Unity3D ComputeShader Example

So I’ve been messing around with compute shaders in Unity3D for the past day and I thought I’d share some code to maybe help others get started. Unfortunately the documentation for this capability is abysmal, so there’s a few simple things worth noting to get it up and running. This is a DirectX 11 only capability so you’ll need to be building for windows if you want to get anything out of this. In this example I’ll be demonstrating how you can set up your compute shader so that you get a square set of points that move back and forth (z-axis). I got this working from some code that a Unity dev posted, which I’ve unfortunately lost the link for. It will look something like the following

Unity ComputeShader Moving Points

Unity ComputeShader Moving Points

It is of course not nearly as interesting as a screenshot.

Anyway here’s how you can achieve this pretty simple compute shader.¬† There are three files needed to show procedural meshes with compute shaders, a .compute file, a normal shader file and a C# script. Below you can see the code for the compute shader. ¬†Hopefully the comments explain the different parts, but the idea is that we arrange points in a grid and offset their z position with sine using the current time from Unity.

#pragma kernel CSMain

//We define the size of a group in the x and y directions, z direction will just be one
 #define thread_group_size_x 4
 #define thread_group_size_y 4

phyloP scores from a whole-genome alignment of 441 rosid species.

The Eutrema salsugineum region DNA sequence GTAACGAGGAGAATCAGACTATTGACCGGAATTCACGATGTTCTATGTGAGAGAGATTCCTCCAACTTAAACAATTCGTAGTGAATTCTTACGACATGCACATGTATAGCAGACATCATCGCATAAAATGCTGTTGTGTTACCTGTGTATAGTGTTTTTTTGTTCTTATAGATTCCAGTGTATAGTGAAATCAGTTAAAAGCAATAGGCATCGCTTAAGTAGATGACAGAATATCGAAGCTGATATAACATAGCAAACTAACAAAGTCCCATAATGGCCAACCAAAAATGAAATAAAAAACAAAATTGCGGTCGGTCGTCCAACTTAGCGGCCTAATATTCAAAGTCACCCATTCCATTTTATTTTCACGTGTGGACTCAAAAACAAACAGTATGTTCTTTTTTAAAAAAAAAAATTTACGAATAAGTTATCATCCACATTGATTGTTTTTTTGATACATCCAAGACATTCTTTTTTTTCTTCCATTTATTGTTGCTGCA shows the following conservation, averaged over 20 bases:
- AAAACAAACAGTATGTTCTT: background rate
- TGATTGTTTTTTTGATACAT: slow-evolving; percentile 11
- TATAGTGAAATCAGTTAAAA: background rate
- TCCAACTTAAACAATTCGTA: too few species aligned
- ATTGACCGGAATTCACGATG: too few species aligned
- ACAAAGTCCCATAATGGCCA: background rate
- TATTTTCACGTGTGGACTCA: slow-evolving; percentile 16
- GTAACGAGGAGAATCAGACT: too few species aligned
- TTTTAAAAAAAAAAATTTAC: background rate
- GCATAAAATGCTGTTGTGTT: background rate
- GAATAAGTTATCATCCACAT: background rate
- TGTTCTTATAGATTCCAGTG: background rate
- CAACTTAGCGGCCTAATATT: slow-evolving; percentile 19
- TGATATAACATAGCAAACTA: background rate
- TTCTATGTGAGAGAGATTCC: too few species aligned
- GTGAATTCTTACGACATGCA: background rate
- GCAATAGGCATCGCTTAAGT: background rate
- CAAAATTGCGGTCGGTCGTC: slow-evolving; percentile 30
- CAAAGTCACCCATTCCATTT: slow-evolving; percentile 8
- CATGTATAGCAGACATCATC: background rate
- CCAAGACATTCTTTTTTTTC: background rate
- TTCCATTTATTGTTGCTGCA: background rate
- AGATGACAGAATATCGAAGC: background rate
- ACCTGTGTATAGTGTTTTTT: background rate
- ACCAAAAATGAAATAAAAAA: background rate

//A struct that simple holds a position
struct PositionStruct
	float3 pos;

//A struct containing an offset for use by Wave function
struct OffsetStruct
	float offset;

//A constant buffer struct that holds a time variable sent from Unity
struct CBufferStruct
	float t;

//We keep three buffers accessed by the kernel, a constant buffer that is the same for every computation,
//an offset buffer with a value to offset the wave, and an output buffer that is written to by the kernel
RWStructuredBuffer<CBufferStruct> cBuffer;
RWStructuredBuffer<OffsetStruct> offsets;
RWStructuredBuffer<PositionStruct> output;

//A simple sine modulation of the z coordinate, with an offset by a random value between 0 and 2PI
float3 Wave(float3 p, int idx)
	p.z = sin(cBuffer[0].t + offsets[idx].offset);
	return p;

//The kernel for this compute shader, each thread group contains a number of threads specified by numthreads(x,y,z)
//We lookup the the index into the flat array by using x + y * x_stride
//The position is calculated from the thread index and then the z component is shifted by the Wave function
void CSMain (uint3 id : SV_DispatchThreadID)
    int idx = id.x + id.y * thread_group_size_x * 32;
	float spacing = 1.0;

	float3 pos = float3(id.x*spacing, id.y*spacing, id.z*spacing);

	pos = Wave(pos, idx);

	output[idx].pos = pos;

If you create a new ComputeShader in Unity and stick this in there you’re ready for the next part, defining the C# file that dispatches this compute file. Again the comments should explain how this works, but the idea is that you create your buffers and then dispatch a number of thread groups (which runs the number of threads defined in the compute shader for each group) on the GPU. When the object is deactivated we free the buffers. One key point here, this script goes on a camera, which took me a bit to figure out.

using UnityEngine;

//This game object invokes PlaneComputeShader (when attached via drag'n drop in the editor) using the PlaneBufferShader (also attached in the editor)
//to display a grid of points moving back and forth along the z axis.
public class CreatePlane : MonoBehaviour
    public Shader shader;
    public ComputeShader computeShader;

    private ComputeBuffer offsetBuffer;
    private ComputeBuffer outputBuffer;
    private ComputeBuffer constantBuffer;
    private int _kernel;
    private Material material;

    public const int VertCount = 16384; //32*32*4*4 (Groups*ThreadsPerGroup)

	//We initialize the buffers and the material used to draw.
	void Start ()